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The Case of the Costly Leak

The details of a client’s purchase somehow 
slip out to his angry ex-employee.




IT WAS MID-JANUARY, and Tom Bender and his team at Bender’s Diamond Source were beginning to wonder if they would even see the 2022 version of the usual “post-Christmas lull” they’d experienced every other year for as long as they could remember. The season — and really, all of 2021 — had been amazing for the second-generation business. Their big city in the Southeast was coming back to life, and it seemed like both locals and returning visitors were excited about shopping for special and lasting gifts again.


Real Deal is a fictional scenario designed to read like real-life business events. The businesses and people mentioned in this story should not be confused with actual jewelry businesses and people.


Kate Peterson is president and CEO of Performance Concepts, a management consultancy for jewelers. Email her at

James Grieve was one of those customers. He was the owner of a major construction company that employed a significant number of people, and like Tom Bender, served on the city’s Business Development Board. The pandemic had a major impact on Grieve Construction through 2020 and the first quarter of 2021, forcing James to scale back and to lay off a good number of employees. Like many companies, James and his management team were able to use the slow time to examine their operation and to implement new strategies and technologies to tighten expenses and sharpen productivity. When things began to turn around last summer, James was once again feeling comfortable and more optimistic than ever about business and life in general, and he found himself looking forward to what the coming years would bring.

Several weeks after Christmas, James got to thinking that he really needed an exceptional gift for his wife Janet’s 60th birthday in late February. They’d been married for 33 years, and she had seen him through not only the past two years, but all the lean times and rough spots associated with owning a big and challenging business. He decided to pay a visit to Ajay Mehta, a gemologist and salesman at Bender’s Diamond Source, who had taken good care of all of his jewelry needs in the past. When James explained his interest in something very symbolic and impressive, Ajay helped him settle on a fabulous three-diamond ring that would feature a stunning E, VVS1, 1.5-carat oval center and another 1.5 carats in matching half-moon sides, all set in platinum, for a total of just under $40,000.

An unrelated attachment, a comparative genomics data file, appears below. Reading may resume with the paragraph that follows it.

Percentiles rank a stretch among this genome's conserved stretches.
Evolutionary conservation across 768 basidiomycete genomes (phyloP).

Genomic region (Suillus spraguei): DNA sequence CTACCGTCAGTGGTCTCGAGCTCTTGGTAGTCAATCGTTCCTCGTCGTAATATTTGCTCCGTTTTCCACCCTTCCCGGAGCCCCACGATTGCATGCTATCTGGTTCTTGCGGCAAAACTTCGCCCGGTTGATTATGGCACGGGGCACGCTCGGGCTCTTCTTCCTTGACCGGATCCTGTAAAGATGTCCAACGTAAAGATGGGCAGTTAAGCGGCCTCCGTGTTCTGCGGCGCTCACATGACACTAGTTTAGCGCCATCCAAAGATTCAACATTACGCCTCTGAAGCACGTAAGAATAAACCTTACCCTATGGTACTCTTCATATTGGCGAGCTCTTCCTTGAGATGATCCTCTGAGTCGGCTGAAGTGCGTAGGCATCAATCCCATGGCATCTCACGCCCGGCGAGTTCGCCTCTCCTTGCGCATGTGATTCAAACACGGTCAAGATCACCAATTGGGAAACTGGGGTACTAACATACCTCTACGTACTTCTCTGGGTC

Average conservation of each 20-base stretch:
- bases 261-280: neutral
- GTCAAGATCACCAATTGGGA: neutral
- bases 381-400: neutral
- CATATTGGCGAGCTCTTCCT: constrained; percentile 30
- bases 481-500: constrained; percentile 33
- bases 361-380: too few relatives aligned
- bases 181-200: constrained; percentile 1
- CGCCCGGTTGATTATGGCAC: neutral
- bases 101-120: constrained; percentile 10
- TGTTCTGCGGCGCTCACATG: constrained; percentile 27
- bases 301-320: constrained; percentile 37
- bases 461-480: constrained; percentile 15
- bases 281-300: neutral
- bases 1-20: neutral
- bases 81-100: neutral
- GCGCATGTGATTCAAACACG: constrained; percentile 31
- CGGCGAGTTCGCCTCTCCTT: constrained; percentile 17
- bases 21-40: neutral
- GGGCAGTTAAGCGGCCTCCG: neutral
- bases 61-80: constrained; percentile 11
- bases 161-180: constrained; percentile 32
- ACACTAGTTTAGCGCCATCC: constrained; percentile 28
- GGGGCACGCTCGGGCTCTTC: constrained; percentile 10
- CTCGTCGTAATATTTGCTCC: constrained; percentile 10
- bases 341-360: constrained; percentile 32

As James was looking at the diamonds and chatting with Ajay, Mandy Abrams, a part-time sales associate and office assistant at Bender’s, stopped by the counter and, recognizing James from his previous visits to the store, said “hello” and commented on the dazzling diamonds in front of him. James, pleased with the selection, the price and the service, then asked Ajay for a little time to think about the purchase and to arrange his finances and promised to get back to him within 48 hours.

After James left the store, Mandy got into a conversation with Ajay and Tom Bender about James and his purchase. She congratulated Ajay on the pending sale and commented that things must be going pretty well for James and his company. She also noted that it was too bad that James’s success had to be at the expense of all the people who had lost their jobs during the pandemic, which included her fiancé’s father. Tom and Ajay paid little attention to the conversation and continued discussing plans for having the ring made to James’ specifications.

Late the next morning, Tom got a call from James Grieve, telling him that he would not, in fact, be buying a ring from Bender’s — not then nor ever again. He was struggling to contain his anger as he explained that he had just spoken to his secretary, who told him about getting an email from a former employee of the company asking if he would be getting his job back soon, since the company was doing well enough for James to be able to afford a $40,000 ring for his wife. James knew that he did not tell anyone about his planned purchase, so he was certain that the breach of confidentiality came from within the Bender organization. He made it clear to Tom that he found the intrusion into his privacy positively inexcusable.